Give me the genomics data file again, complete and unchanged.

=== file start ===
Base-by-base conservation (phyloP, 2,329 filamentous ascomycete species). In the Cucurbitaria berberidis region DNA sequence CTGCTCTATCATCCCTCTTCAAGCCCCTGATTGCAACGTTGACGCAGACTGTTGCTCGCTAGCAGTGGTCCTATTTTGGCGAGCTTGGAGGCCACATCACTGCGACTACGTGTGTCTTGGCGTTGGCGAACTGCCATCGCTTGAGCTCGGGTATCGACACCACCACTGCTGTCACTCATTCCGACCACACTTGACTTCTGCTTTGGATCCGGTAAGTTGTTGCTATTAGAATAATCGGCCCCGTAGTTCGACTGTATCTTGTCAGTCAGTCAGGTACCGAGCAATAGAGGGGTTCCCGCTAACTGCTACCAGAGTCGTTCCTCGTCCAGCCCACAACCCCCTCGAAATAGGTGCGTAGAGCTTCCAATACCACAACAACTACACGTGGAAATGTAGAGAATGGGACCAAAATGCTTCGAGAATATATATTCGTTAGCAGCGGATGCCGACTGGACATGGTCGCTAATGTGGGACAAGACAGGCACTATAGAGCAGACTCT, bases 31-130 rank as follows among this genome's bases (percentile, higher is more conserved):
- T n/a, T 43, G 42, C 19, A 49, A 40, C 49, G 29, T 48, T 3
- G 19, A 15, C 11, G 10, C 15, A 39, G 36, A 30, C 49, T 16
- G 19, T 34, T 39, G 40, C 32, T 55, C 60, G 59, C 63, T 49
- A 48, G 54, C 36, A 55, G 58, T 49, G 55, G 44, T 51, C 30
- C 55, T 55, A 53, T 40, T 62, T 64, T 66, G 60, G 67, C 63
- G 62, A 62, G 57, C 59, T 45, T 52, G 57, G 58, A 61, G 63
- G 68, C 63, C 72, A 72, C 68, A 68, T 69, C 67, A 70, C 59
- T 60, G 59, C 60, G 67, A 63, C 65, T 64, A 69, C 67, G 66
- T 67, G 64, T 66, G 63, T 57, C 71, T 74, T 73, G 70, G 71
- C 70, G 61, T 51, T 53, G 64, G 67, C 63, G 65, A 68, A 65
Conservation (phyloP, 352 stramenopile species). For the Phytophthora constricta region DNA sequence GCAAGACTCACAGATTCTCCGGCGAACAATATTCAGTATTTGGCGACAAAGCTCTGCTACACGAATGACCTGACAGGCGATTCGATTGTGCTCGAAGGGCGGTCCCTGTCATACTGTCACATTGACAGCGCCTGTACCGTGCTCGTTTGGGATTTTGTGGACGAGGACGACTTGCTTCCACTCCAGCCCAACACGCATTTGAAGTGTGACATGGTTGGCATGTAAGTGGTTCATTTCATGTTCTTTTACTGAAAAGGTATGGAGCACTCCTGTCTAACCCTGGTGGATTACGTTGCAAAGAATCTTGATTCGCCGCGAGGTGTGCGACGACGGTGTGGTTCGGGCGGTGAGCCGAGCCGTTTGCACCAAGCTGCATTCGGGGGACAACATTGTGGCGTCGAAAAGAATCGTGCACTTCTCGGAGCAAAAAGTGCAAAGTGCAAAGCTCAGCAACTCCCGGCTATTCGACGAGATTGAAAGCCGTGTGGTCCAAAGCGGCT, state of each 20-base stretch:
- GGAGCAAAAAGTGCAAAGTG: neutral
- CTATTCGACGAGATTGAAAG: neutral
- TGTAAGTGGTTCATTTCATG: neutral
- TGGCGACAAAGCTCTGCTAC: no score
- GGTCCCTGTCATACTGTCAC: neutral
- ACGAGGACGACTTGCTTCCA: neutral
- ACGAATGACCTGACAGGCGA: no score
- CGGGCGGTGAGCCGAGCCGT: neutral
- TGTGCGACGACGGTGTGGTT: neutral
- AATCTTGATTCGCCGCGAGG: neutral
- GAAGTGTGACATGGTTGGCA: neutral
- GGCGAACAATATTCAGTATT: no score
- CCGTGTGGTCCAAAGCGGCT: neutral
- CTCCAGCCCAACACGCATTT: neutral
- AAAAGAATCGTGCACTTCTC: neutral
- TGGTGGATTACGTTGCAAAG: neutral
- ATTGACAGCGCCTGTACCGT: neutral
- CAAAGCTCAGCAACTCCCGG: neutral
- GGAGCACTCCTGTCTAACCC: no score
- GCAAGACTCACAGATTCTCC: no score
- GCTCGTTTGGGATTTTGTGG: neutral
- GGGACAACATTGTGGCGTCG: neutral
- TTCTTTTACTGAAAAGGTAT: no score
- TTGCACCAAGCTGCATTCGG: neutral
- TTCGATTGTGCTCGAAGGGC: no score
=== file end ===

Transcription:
Base-by-base conservation (phyloP, 2,329 filamentous ascomycete species). In the Cucurbitaria berberidis region DNA sequence CTGCTCTATCATCCCTCTTCAAGCCCCTGATTGCAACGTTGACGCAGACTGTTGCTCGCTAGCAGTGGTCCTATTTTGGCGAGCTTGGAGGCCACATCACTGCGACTACGTGTGTCTTGGCGTTGGCGAACTGCCATCGCTTGAGCTCGGGTATCGACACCACCACTGCTGTCACTCATTCCGACCACACTTGACTTCTGCTTTGGATCCGGTAAGTTGTTGCTATTAGAATAATCGGCCCCGTAGTTCGACTGTATCTTGTCAGTCAGTCAGGTACCGAGCAATAGAGGGGTTCCCGCTAACTGCTACCAGAGTCGTTCCTCGTCCAGCCCACAACCCCCTCGAAATAGGTGCGTAGAGCTTCCAATACCACAACAACTACACGTGGAAATGTAGAGAATGGGACCAAAATGCTTCGAGAATATATATTCGTTAGCAGCGGATGCCGACTGGACATGGTCGCTAATGTGGGACAAGACAGGCACTATAGAGCAGACTCT, bases 31-130 rank as follows among this genome's bases (percentile, higher is more conserved):
- T n/a, T 43, G 42, C 19, A 49, A 40, C 49, G 29, T 48, T 3
- G 19, A 15, C 11, G 10, C 15, A 39, G 36, A 30, C 49, T 16
- G 19, T 34, T 39, G 40, C 32, T 55, C 60, G 59, C 63, T 49
- A 48, G 54, C 36, A 55, G 58, T 49, G 55, G 44, T 51, C 30
- C 55, T 55, A 53, T 40, T 62, T 64, T 66, G 60, G 67, C 63
- G 62, A 62, G 57, C 59, T 45, T 52, G 57, G 58, A 61, G 63
- G 68, C 63, C 72, A 72, C 68, A 68, T 69, C 67, A 70, C 59
- T 60, G 59, C 60, G 67, A 63, C 65, T 64, A 69, C 67, G 66
- T 67, G 64, T 66, G 63, T 57, C 71, T 74, T 73, G 70, G 71
- C 70, G 61, T 51, T 53, G 64, G 67, C 63, G 65, A 68, A 65
Conservation (phyloP, 352 stramenopile species). For the Phytophthora constricta region DNA sequence GCAAGACTCACAGATTCTCCGGCGAACAATATTCAGTATTTGGCGACAAAGCTCTGCTACACGAATGACCTGACAGGCGATTCGATTGTGCTCGAAGGGCGGTCCCTGTCATACTGTCACATTGACAGCGCCTGTACCGTGCTCGTTTGGGATTTTGTGGACGAGGACGACTTGCTTCCACTCCAGCCCAACACGCATTTGAAGTGTGACATGGTTGGCATGTAAGTGGTTCATTTCATGTTCTTTTACTGAAAAGGTATGGAGCACTCCTGTCTAACCCTGGTGGATTACGTTGCAAAGAATCTTGATTCGCCGCGAGGTGTGCGACGACGGTGTGGTTCGGGCGGTGAGCCGAGCCGTTTGCACCAAGCTGCATTCGGGGGACAACATTGTGGCGTCGAAAAGAATCGTGCACTTCTCGGAGCAAAAAGTGCAAAGTGCAAAGCTCAGCAACTCCCGGCTATTCGACGAGATTGAAAGCCGTGTGGTCCAAAGCGGCT, state of each 20-base stretch:
- GGAGCAAAAAGTGCAAAGTG: neutral
- CTATTCGACGAGATTGAAAG: neutral
- TGTAAGTGGTTCATTTCATG: neutral
- TGGCGACAAAGCTCTGCTAC: no score
- GGTCCCTGTCATACTGTCAC: neutral
- ACGAGGACGACTTGCTTCCA: neutral
- ACGAATGACCTGACAGGCGA: no score
- CGGGCGGTGAGCCGAGCCGT: neutral
- TGTGCGACGACGGTGTGGTT: neutral
- AATCTTGATTCGCCGCGAGG: neutral
- GAAGTGTGACATGGTTGGCA: neutral
- GGCGAACAATATTCAGTATT: no score
- CCGTGTGGTCCAAAGCGGCT: neutral
- CTCCAGCCCAACACGCATTT: neutral
- AAAAGAATCGTGCACTTCTC: neutral
- TGGTGGATTACGTTGCAAAG: neutral
- ATTGACAGCGCCTGTACCGT: neutral
- CAAAGCTCAGCAACTCCCGG: neutral
- GGAGCACTCCTGTCTAACCC: no score
- GCAAGACTCACAGATTCTCC: no score
- GCTCGTTTGGGATTTTGTGG: neutral
- GGGACAACATTGTGGCGTCG: neutral
- TTCTTTTACTGAAAAGGTAT: no score
- TTGCACCAAGCTGCATTCGG: neutral
- TTCGATTGTGCTCGAAGGGC: no score